On the blog:
- A curation of my favorite online reading from last week
- A celebration of the end of the semester and my students’ learning and unlearning
- A review of Maira Kalman’s quirky alphabet book, Ah-Ha to Zig-Zag
- A slice of life focused on a track meet but really about trying to parent my son through trauma
A graphic novel about roller derby? I’m in! And Roller Girl is every bit as delightful as the reviews would have you believe. I was expecting a fun, enjoyable story, which I got. What I wasn’t expecting was such a thoughtful look at the complexities of gender, gender roles, and identity. Jamieson is especially strong on friendship and mother-daughter relationships. The text and the graphic elements work together brilliantly to tell this story. It’s funny, sweet, and thought-provoking. One of my favorite books of 2015, and a really impressive debut.
Displacement is a travelogue by Lucy Knisley about a cruise she takes with her elderly grandparents. Her grandparents are seriously failing–to the point where it seems dangerous for them to travel. Knisley is anxious and stressed as she feels like she has sole responsibility for their safety and happiness on this trip, and her narrative shows just how challenging it is to keep her grandparents safe and happy. There is kindness and love in Knisley’s portrait of her grandparents, but there is also a sharp and dispassionate writer’s and artist’s eye observing and reflecting on this experience. I finished the book feeling a bit like I felt after reading Roz Chast’s Can’t We Talk About Something More Pleasant?–though not wrung through the ringer in quite the way Chast’s book wrings you. Though there are moments of humor, Displacement is not an easy read. Knisley makes an interesting decision to close each chapter with excerpts from her grandfather’s World War II memoir. At first, I wasn’t sure where she was going with this: the contrast between her grandfather in his 90s and her grandfather the dashing and thoughtful war vet was so great. But I think that was the point. She’s looking for connections between the grandfather she knows now and the man he was long before he became her grandfather. Knisley is never heavy-handed with her philosophical musings, but this is a book that can’t help asking questions about how we should live.
I first fell in love with Denise Duhamel years ago when I was a high school teacher Googling lesson plans on teaching poetry. I came across Bill Moyers’s very good “Fooling With Words,” and there was Duhamel’s brutal “When You Forget to Feed Your Gerbil,” which still slays me. A little more Googling turned up “Snow White’s Acne” and her Barbie poems (be sure to read Buddhist Barbie). I love sharing these poems with high school students. “Wait, you can write poetry like this?!” Yes, you sure can. There is a clear autobiographical narrative thread to Blowout, which tells the story of the end of Duhamel’s marriage and its ugly aftermath. I always find Duhamel a brave writer, willing to turn a very critical eye on herself.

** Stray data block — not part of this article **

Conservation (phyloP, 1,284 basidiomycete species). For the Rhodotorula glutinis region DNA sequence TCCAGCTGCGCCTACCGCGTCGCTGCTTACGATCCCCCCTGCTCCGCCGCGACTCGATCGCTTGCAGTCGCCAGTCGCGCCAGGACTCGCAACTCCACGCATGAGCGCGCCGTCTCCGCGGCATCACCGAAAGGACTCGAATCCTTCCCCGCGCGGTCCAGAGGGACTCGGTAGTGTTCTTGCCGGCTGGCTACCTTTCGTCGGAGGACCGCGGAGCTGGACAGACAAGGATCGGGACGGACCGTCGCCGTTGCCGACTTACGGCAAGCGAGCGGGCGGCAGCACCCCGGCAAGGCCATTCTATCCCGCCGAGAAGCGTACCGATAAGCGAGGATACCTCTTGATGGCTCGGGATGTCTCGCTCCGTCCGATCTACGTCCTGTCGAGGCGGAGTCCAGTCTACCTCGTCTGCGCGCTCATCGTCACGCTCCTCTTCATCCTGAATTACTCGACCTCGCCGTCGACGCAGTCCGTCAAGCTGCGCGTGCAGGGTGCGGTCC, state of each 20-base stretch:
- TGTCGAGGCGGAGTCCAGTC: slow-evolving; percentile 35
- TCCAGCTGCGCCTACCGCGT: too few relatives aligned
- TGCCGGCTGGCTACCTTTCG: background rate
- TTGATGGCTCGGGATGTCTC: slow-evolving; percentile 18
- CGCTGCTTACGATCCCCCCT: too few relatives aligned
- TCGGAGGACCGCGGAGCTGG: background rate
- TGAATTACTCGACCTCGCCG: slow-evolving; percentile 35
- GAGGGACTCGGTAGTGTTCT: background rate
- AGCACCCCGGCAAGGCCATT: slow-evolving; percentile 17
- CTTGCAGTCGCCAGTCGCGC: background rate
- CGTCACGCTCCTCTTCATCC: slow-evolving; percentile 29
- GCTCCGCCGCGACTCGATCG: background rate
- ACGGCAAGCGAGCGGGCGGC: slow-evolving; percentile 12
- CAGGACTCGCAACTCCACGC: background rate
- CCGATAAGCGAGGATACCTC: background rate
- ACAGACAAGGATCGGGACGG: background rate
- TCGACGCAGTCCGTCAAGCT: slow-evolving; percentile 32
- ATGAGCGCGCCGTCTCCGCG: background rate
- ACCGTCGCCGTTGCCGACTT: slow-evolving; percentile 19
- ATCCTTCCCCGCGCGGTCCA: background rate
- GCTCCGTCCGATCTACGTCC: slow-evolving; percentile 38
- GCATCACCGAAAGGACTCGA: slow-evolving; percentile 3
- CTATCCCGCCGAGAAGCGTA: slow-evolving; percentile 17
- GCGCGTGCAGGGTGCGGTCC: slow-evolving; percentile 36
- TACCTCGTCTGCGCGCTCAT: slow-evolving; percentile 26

Bruce Perry’s The Boy Who Was Raised as a Dog and Other Stories from a Child Psychiatrist’s Notebook is a must-read for teachers and others who work with traumatized children. I had to read this book in short bursts with frequent breaks because the content is so difficult. Perry writes about some very extreme cases of child abuse and neglect. But he is always focused on what we can learn from these cases and from children’s capacity to heal. As the mother of a child who experienced serious trauma, I found this to be an incredibly hopeful book that helped me understand my son a little bit better and also understand why certain therapeutic interventions have worked so well with him. Perry makes some big arguments in this book about what children need from parents and other caregivers. The most interesting, to me, focused on the need for extended family.
My son and I continued our nightly picture book reading, and there were quite a few books that I enjoyed this week, but I’ll only highlight a few of my favorites.
A new book by Deborah Freedman is always cause for celebration. by mouse & frog is a delightful metafiction about a mouse who is trying to write and draw a story that keeps getting interrupted by the very exuberant Frog, who has clearly been highly influenced by his reading of children’s literature.
I love Raul Colon’s art for Arthur Dorros’s Abuelo, which contrasts a boy’s outdoor adventures with his grandfather with the boy’s new life in the city, where his memories and the lessons he’s learned from his grandfather sustain him.
I have no idea how I missed David Soman’s Ladybug Girl series until now, but I made up for it by reading four books in the series this week. They are often beautifully written with strong themes. Jacky Davis’s illustrations use white space very effectively, and the matching expressions on Ladybug Girl’s and Bingo’s faces are often hilarious.